2016 F1

F1’s biggest problem is a lack of competition – Montezemolo

Former Ferrari president Luca di Montezemolo says the real issue is that at the moment there are only two teams

Former Ferrari president Luca di Montezemolo says the real issue is that at the moment there are only two teams

Former Ferrari president Luca di Montezemolo said he thinks the biggest issue facing F1 at present is a lack of competitive teams.

When asked by Autosprint about what F1 will be like in the post-Bernie Ecclestone era, he answered: “The real issue is that at the moment there are only two teams.

“This year when Mercedes had problems, the only one that could win was Ferrari.

“I also believe that the issue of governance is very important, but I don’t want to say more because someone might think I want to debate, and I would really rather talk about the Olympics!” Montezemolo added.

As for Ferrari’s hopes of catching and passing Mercedes in 2016, he said: “For Ferrari there are reasons to be optimistic but we also need to see what jump in performance Mercedes is able to make.

“I recently had breakfast with (Niki) Lauda and he told me that Mercedes is not going to sit and wait for them,” Montezemolo said.

Montezemolo not sure Alfa Romeo will return

The world of F1 should not get too excited about a potential return to the sport of Alfa Romeo, Luca di Montezemolo has warned.

Ferrari and Fiat Chrysler president Sergio Marchionne lit the speculation about the iconic Italian marque when he announced that he is “thinking about its return to racing, as our competitor, in formula one”.

Driving for Alfa Romeo, Giuseppe Farina won the first world championship in 1950, and the brand was present as an engine supplier as recently as the late 80s.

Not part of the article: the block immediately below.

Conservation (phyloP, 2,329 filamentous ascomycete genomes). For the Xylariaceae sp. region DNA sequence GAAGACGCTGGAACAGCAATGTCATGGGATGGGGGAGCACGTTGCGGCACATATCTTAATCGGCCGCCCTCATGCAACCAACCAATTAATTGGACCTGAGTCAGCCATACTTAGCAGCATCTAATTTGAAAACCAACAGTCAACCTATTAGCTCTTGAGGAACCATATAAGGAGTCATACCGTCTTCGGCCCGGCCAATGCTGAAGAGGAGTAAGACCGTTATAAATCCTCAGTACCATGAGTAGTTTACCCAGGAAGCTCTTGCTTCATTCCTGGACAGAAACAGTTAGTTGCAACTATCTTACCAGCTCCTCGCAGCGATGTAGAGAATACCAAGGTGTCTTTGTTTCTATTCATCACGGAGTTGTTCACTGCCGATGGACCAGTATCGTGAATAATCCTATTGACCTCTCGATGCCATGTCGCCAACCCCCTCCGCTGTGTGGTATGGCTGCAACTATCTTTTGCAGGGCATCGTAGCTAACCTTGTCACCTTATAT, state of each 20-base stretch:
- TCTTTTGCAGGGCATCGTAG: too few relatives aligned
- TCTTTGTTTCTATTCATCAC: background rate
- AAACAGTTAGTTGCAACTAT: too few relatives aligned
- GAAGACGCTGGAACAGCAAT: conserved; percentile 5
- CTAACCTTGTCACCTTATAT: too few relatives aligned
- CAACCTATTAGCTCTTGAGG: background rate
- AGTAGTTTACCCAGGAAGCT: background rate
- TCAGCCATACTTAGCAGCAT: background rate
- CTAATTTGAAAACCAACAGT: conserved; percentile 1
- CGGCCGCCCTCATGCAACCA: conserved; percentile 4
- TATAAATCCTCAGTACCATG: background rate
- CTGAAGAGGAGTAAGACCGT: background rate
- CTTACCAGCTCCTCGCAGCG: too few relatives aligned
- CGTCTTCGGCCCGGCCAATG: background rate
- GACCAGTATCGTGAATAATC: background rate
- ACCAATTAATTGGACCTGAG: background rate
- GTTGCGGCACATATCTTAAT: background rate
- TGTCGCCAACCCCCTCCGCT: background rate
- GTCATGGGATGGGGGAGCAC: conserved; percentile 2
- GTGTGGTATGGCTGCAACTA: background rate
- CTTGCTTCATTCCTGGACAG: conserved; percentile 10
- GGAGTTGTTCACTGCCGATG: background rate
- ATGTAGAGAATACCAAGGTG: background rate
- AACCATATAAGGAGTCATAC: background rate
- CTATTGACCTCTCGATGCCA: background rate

But Germany’s Auto Motor und Sport speculates that Marchionne may only be envisaging Alfa Romeo as the branding for his proposal to set up a new supplier that could provide cheaper engines to struggling smaller teams.

“The reason the deal with Red Bull was not successful was that, in light of the recovery we did in 2015, committing our own power unit to a team that has the technical capabilities of Red Bull would have been dangerous,” said Marchionne.

“What interests me is that Ferrari wins, not Red Bull. But Ferrari has the technical abilities to provide engineering solutions to others,” he added.

Ex Ferrari president Montezemolo, meanwhile, said that he has heard “so many” rumours about Alfa Romeo coming back into F1 over the years.

“We will see, I don’t know,” the 68-year-old, now the Alitalia chief and heading Rome’s bid for the 2024 Olympics, told Italy’s Autosprint.

“As an Italian I hope for it, but it is necessary to see if all these communications are followed by facts. Because I repeat, over the years so much has been said about Alfa Romeo,” Montezemolo added.

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